That I may not be tedious, whether a placid old age awaits me, or whether death now hovers about me with his sable wings; rich or poor, at Rome or (if fortune should so order it) an exile abroad; whatever be the complexion of my life, I will write. O my child, I fear you can not be long-lived; and that some creature of the great ones will strike you with the cold of death.[*](i. e. "lest some one of your powerful friends conceive a coldness toward you, and deprive you of his friendship." So Persius i. 107,Sed quid opus teneras mordaci radere veroAuriculas? Vide sis ne maiorum tibi forteLimina et rigescunt. ) What? when Lucilius had the courage to be the first in composing verses after this manner, and to pull off that mask,[*](Detrahere pellem. A figurative expression taken from the stage. The ancient masks were of skins.) by means of which each man strutted in public view with a fair outside, though foul within; was Laelius, and he who derived a well-deserved title from the destruction of Carthage, offended at his wit, or were they hurt at Metellus being lashed, or Lupus covered over with his lampoons? But he took to task the heads of the people, and the people themselves, class by class;[*](The great men, and people of whatever tribe. It is plain from what remains to us of Lucilius, that he did not spare the great. Besides Metellus and Lupus already mentioned, he attacked also Mutius Scaevola, Titus Albutius, Torquatus, Marcus Carbo, Lucius Tubulus, Publius Gallonins, Caius Cassius, Lucius Cotta, Clodius Asellus, Quintus Opimius, Nomentanus, Caius Cecilius Index, Trebellius, Publius Pavus Tuditanus. And not satisfied with this, he run through all the thirty-five tribes. one after another.) in short, he spared none but virtue and her friends. Yet, when the valorous Scipio, and the mild philosophical Laelius, had withdrawn themselves from the crowd and the public scene, they used to divert themselves with him, and joke in a free manner, while a few vegetables were boiled [for supper]. Of whatever rank I am, though below the estate and wit of Lucilius, yet envy must be obliged to own that I have lived well with great men; and, wanting to fasten her tooth upon some weak part, will strike it against the solid:[*](In allusion to the fable of the serpent and the file.) unless you, learned Trebatius, disapprove of any thing [I have said]. For my part, I can not make any objection to this. But however, that forewarned you may be upon your guard, lest an ignorance of our sacred laws should bring you into trouble, [be sure of this:] if any person[*](Si mala condiderit. Trebatius with much solemnity cites the laws of the twelve tables as his last argument. A lawyer could produce nothing more strong, and Horace being unable to defend himself by a direct answer, finds a way of getting out of the difficulty by playing on the words malum carmen, and giving them a different sense from what they had in the text of the law..) shall make scandalous verses against a particular man, an action lies, and a sentence. Granted, if they are scandalous: but if a man composes good ones, and is praised by such a judge as Caesar If a man barks only at him who deserves his invectives, while he himself is unblamable? The process will be canceled[*](Tabulae are the process and information laid before the judge, which, says the poet, shall be torn in pieces. Dacier observes, that this line is an imitation of Aristophanes, where a father dissuades his son from an excess of wine, by representing to him a thousand disorders which it occasions; quarreling, breaking houses open. No, says the son, this never happens when we converse with men of honor; for either they will satisfy the people whom they have offended, or turn the affair into ridicule, and by some happy jest make the judges, and even the prosecutors, laugh. The process is dismissed, and you escape without being punished.(Wasps 1251ff) ) with laughter: and you, being dismissed, may depart in peace.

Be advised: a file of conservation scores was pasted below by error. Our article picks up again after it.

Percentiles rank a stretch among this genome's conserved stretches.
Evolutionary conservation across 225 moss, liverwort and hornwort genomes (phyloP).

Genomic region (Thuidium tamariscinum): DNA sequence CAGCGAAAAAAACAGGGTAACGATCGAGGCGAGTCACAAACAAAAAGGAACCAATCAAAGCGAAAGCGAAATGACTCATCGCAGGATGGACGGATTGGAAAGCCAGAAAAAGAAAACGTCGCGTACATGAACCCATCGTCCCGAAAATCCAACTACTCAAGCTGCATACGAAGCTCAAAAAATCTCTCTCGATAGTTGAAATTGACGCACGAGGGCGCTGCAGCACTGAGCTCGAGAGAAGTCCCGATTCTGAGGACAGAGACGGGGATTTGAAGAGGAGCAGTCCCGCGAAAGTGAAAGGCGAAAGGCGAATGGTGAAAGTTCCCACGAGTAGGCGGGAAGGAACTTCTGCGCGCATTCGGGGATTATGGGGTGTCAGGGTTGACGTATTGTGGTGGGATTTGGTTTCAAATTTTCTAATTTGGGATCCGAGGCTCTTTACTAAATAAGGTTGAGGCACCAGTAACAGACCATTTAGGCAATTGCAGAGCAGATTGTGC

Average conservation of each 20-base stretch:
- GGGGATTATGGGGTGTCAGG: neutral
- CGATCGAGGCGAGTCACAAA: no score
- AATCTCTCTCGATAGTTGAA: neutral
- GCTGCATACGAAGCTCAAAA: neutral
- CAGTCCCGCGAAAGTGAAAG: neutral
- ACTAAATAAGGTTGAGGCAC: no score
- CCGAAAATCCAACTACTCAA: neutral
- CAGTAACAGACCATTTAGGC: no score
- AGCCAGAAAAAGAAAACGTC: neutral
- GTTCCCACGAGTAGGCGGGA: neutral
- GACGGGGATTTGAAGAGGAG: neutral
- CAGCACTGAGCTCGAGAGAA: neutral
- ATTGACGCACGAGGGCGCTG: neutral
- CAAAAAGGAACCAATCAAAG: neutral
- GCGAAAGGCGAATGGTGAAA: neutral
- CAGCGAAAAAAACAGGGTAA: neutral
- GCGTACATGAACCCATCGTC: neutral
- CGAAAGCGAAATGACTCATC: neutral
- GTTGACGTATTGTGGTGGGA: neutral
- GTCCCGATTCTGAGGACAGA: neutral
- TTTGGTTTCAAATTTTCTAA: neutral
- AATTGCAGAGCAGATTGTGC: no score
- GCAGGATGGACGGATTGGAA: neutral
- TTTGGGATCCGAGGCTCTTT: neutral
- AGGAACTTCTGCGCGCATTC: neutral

WHAT and how great is the virtue to live on a little (this is no doctrine of mine, but what Ofellus the peasant, a philosopher without rules[*](Abnormis. "A philosopher without rules." Ofellus was an Epicurean without knowing it, but his morality was in a medium between the very rigid and very dissolute followers of that sect.) and of a home-spun[*](Minerva presides over spinning, hence this proverbial expression for "of a thick thread," i. e. of a coarse texture. Thus Cic. Ep. Fam. ix. 12,Crasso filo.) wit, taught me), learn, my good friends, not among dishes and splendid tables; when the eye is dazzled with the vain glare, and the mind, intent upon false appearances, refuses [to admit] better things; but here, before dinner, discuss this point with me. Why so? I will inform you, if I can. Every corrupted judge examines badly the truth. After hunting the hare, or being wearied by an unruly horse, or (if the Roman exercise fatigues you, accustomed to act the Greek) whether the swift ball, while eagerness softens and prevents your perceiving the severity of the game, or quoits (smite the yielding air with the quoit) when exercise has worked off squeamishness, dry and hungry, [then let me see you] despise mean viands; and don't drink any thing but Hymettian honey qualified[*](Diluta. This mixture was called mulsum, mead. Ofella says: Don't drink any thing but mead made of the best honey and the best wine. Diluere is applied to those things which are melted by the addition of fluid. Thus Virg. Geor. i. 341,Cui tu lacte favos et miti dilue Baccho. And Sat. ii. 3, 214,aceto | Diluit insignem baccam. ) with Falernian wine. Your butler is abroad, and the tempestuous sea preserves the fish by its wintery storms: bread and salt will sufficiently appease an importunate stomach. Whence do you think this happens? and how is it obtained? The consummate pleasure is not in the costly flavor, but in yourself. Do you seek for sauce by sweating. Neither oysters, nor scar, nor the far-fetched lagois,[*](Lagois. We do not find this word in any other author. It was probably a foreign bird, whose flesh tasted and looked like that of a hare; a favorite dish among the Romans. Ostrea is of two syllables, as in Virgil, Bis patriae cecidere manus: quin protenus omnia.(Aen. 6.33) ) can give any pleasure to one bloated and pale through intemperance. Nevertheless, if a peacock[*](Quintus Hortensius was the first who gave the Romans a taste for peacocks, and it soon became so fashionable a dish, that all the people of fortune had it at their tables. Cicero very pleasantly says, he had the boldness to invite Hirtius to sup with him, even without a peacock. Sed vide audaciam, etiam Hirtio coenam dedi sine pavone.(Fam. 9.20) M. Aufidius Latro made a prodigious fortune by fattening them for sale.) were served up, I should hardly be able to prevent your gratifying the palate with that, rather than a pullet, since you are prejudiced by the vanities of things; because the scarce bird is bought with gold, and displays a fine sight with its painted tail: as if that were any thing to the purpose. What, do you eat that plumage, which you extol? or has the bird the same beauty when dressed? Since however there is no difference in the meat, in one preferably to the other; it is manifest that you are imposed upon by the disparity of their appearances. Be it so.